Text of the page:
Wednesday, April 8, 2015

slow cooker thai chicken and peanut butter noodle soup

I am a huge fan of Thai cuisine especially of the spicy peanut sauce which I am guilty of eating by the spoonful.  My mother always used to make chicken noodle soup for me, but I particularly like this one with peanut sauce and endamame beans. 

This soup is super basic but sometimes simple is best. The process of making the soup  is a comforting process in itself and it smells great in your kitchen. Although the cooking time is long, the hands on work is not too much. What is it about chicken noodle soup that truly warms the heart and soul? It heals the sick. It soothes the soul. It’s cheap and filling and nutritious. Make a big pot, eat some for dinner, bring some to work for lunch, take some to your friend who just had a baby and freeze some for later when there’s no time to cook. A pot of chicken soup feeds many and is meant to be shared! So go ahead, slurp up!


  • 1 (14 ounce) can coconut milk
  • 1/4 cup red curry paste
  • 4 cups chicken broth
  • 1 pound boneless and skinless chicken breasts or thighs
  • 1/3 cup peanut butter
  • 1 tablespoon tamarind concentrate or 1/4 cup lime juice
  • 2 tablespoons fish sauce or soy sauce
  • 2 tablespoons palm sugar or brown sugar
  • 1/2 teaspoon turmeric
  • 8 ounces mushrooms, sliced
  • 1 red bell pepper, thinly sliced
  • 6 ounces rice noodles
  • 2 cups edamame beans
  • 1/4 cup cilantro, chopped
  • 1/4 cup peanuts, toasted and coarsely chopped
  • 2 green onions, sliced

  1. Add the coconut milk, chicken broth, chicken, sweet potato, peanut butter, tamarind, fish sauce, sugar and turmeric, cook until the chicken is cooked and the sweet potato is tender, about 2 -2 and  1/2 hrs in high in a slow cooker.
  2. Add the mushrooms, red bell pepper and rice noodles and cook until the noodles are tender, about 30 minutes.
  3. Mix in the bean sprouts, remove from heat and serve garnished with cilantro, chopped peanuts and green onions.

Saturday, May 3, 2014

Slow Cooker Thai Seafood Soup (Tom Yum Talay)

This Thai Seafood Soup is authentic and incredible tasting - The Thai word talay or taleh means 'sea' and of course refers to the mixed seafood in the soup. I love the combination of shrimp and other seafood's together with  coconut milk, and lime. This soup soothes and uplifts the spirit as well as the body. In Thailand, Tom Yum Talay is known for its health benefits and is the Thai equivalent of chicken noodle soup when you're feeling ill. It's also remarkably easy to make once you have the ingredients. And if you have any trouble finding these ingredients, don't be put off making it - just try my recommended substitutions (bottom of recipe) and it will still turn out great! Make this soup on a chilly fall or winter day and you'll soon feel thoroughly warmed from the inside. ENJOY!


1 can chicken stock
12 medium raw shrimp, shells removed
Other seafood of your choice: fresh mussels, scallops, crab (up to 1 handful of each)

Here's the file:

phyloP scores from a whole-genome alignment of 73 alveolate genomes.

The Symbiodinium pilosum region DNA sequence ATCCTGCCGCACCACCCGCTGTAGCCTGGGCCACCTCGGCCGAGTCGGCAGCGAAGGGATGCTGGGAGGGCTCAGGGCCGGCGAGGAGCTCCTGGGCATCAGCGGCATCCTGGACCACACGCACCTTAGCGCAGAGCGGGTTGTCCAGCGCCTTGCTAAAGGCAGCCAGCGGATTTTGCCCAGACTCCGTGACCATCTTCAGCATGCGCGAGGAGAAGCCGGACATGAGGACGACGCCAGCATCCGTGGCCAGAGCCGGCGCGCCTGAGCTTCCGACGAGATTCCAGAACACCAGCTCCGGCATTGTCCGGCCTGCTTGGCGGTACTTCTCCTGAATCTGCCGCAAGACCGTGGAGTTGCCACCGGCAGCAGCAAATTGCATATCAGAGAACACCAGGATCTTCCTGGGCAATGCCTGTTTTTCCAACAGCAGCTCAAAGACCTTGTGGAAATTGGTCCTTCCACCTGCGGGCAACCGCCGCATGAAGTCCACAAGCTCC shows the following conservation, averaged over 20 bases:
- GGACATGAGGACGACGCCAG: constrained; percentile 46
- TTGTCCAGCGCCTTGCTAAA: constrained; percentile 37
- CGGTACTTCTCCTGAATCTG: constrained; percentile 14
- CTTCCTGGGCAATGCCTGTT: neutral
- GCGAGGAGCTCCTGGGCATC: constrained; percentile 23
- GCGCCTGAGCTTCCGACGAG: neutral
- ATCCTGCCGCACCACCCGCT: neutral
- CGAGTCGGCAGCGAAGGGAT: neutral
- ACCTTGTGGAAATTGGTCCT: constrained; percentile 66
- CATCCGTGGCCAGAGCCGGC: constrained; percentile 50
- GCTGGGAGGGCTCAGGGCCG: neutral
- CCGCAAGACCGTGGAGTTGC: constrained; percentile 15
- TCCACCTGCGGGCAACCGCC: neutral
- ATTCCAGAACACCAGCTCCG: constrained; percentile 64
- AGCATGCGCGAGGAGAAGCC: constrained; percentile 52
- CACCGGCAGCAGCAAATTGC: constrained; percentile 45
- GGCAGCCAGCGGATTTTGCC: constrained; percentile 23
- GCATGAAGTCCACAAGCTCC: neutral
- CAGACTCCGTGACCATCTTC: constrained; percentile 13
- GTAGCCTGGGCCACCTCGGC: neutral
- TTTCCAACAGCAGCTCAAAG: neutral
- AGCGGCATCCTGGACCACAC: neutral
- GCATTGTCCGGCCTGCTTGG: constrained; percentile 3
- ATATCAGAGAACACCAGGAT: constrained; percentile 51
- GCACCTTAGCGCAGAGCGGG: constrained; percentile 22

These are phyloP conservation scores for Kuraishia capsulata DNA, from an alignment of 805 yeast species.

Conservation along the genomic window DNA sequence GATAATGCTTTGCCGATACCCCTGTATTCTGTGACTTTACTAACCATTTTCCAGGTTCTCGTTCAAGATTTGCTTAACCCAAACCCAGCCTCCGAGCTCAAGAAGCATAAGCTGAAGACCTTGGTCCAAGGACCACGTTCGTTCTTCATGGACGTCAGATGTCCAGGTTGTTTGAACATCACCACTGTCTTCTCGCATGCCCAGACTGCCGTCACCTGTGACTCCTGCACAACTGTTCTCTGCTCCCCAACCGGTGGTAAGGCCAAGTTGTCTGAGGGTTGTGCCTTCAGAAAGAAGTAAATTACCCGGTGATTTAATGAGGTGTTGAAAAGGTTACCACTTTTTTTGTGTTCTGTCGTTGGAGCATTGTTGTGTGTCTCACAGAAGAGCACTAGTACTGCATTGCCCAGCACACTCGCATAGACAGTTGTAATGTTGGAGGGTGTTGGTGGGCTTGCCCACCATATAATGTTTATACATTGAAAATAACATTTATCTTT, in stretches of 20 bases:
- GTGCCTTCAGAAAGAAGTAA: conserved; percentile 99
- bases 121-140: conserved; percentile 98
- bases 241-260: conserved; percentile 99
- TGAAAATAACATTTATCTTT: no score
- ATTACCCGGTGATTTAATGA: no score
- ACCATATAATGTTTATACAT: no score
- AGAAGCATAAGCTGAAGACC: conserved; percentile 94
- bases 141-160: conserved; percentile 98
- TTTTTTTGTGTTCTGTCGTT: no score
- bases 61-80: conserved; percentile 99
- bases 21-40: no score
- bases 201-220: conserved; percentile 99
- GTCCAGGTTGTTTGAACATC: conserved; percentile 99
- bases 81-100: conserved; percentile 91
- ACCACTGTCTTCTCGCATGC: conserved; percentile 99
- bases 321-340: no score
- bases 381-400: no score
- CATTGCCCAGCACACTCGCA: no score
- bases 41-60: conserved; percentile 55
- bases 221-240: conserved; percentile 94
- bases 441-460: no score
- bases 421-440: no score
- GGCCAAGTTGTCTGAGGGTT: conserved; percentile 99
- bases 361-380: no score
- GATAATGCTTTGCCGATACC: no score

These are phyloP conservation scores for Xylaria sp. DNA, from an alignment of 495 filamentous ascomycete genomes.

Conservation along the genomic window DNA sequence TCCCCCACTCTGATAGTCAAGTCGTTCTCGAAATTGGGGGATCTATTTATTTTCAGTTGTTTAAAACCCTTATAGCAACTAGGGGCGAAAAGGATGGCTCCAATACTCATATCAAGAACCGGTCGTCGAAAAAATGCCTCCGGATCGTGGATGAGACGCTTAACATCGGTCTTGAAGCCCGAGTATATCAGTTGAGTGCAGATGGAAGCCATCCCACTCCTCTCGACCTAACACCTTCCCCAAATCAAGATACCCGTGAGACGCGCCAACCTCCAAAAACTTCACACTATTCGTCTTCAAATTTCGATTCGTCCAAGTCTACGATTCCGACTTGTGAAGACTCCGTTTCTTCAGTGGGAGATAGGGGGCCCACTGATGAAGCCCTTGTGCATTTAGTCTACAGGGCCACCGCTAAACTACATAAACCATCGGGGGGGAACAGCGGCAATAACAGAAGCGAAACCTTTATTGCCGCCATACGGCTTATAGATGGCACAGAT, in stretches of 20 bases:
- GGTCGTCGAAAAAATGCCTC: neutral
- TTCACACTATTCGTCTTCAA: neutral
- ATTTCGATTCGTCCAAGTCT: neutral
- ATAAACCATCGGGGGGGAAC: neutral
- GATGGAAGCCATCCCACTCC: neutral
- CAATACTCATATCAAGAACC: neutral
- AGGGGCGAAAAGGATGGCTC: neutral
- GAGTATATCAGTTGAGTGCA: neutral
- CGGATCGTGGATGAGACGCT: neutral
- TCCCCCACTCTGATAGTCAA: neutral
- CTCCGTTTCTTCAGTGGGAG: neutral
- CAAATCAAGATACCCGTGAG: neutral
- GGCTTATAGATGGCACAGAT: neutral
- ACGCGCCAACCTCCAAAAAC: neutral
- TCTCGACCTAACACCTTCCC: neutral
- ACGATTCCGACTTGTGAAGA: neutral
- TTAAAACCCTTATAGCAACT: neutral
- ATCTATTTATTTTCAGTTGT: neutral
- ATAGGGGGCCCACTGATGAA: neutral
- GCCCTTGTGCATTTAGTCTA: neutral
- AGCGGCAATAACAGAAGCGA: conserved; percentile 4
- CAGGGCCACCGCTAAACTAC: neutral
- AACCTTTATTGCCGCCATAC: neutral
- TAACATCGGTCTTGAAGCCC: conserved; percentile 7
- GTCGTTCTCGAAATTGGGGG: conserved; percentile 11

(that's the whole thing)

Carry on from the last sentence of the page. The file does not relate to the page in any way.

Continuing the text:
2 kaffir lime leaves*
4 cloves garlic, minced
1 tsp. galangal OR ginger, grated
1-2 sliced red chilies OR 1-2 tsp. Thai chili sauce*
 handful of fresh mushrooms, sliced thinly
1 medium tomato, cut into thin strips
4 oz chopped carrot
1/2 can (14 ounce) thick coconut milk 
2 sauce* 
1 Tbsp. soy sauce
1 tsp. sugar
1/4 cup fresh spring oion, roughly chopped

Pour stock plus lemongrass and lime leaves in slow cooker. If using fresh lemongrass, also add the upper stalk pieces for extra flavor. 
Add garlic, galangal/ginger, chili,  mushrooms, the shrimp, any other seafood you're using, and tomato.
Then add the coconut milk, fish sauce, soy sauce,  and sugar. Stir well to combine and gently. Cook in low for 6 hrs or high for 3 hrs.
Serve in bowls with fresh spring onion sprinkled over. 
Substitutions that Work:
If you can't find lemongrass: try 3 slices fresh lemon (boil in the soup)
Instead of kaffir lime leaves: 1/2 tsp. lime zest
For chili: 1/2 to 3/4 tsp. cayenne pepper OR dried crushed chili (chili flakes)
If you don't like the smell of fish sauce: 1/2 tsp. dark soy sauce + 1 Tbsp. regular soy sauce

Tuesday, April 1, 2014

Slow Cooker Lamb Kofta Curry

Asian Slow Cooking

 Kofta is hindi name for meatballs. Then difference between italian meatballs and this is the Indian spices and milk/cream which is added to form layers of flavors that burst in your mouth. The most important spices according to me are Cashews,Milk and Fenugreek. This gives the sauce its creamy and rich taste.

Asian Slow Cooking

Asian Slow Cooking

HISTORYKofta's were introduced to India with the Muslim conquests. Kofta in Indian cuisine are normally cooked in a spiced gravy, or curry, and sometimes simmered with hard boiled eggs. Vegetarian kofta are generally eaten by Hindus, with the exception of Kashmiri Hindus who by and large prefer meat kofta. 

 The British dish Scotch eggs may have been inspired by the Mogul dish  nargisi kofta  where hard- boiled eggs are encased in a layer of spicy kofta meat.

Variations of Kofta is in many cuisines:

In Lebanese cuisine, kafta is usually prepared by mixing the ground beef with onion, parsley, allspice, black pepper and salt.
In Moroccan cuisine, kufta may be prepared in a tagine.
In Greek Cusine their name is keftede and they are usually fried and eaten with  yogurt.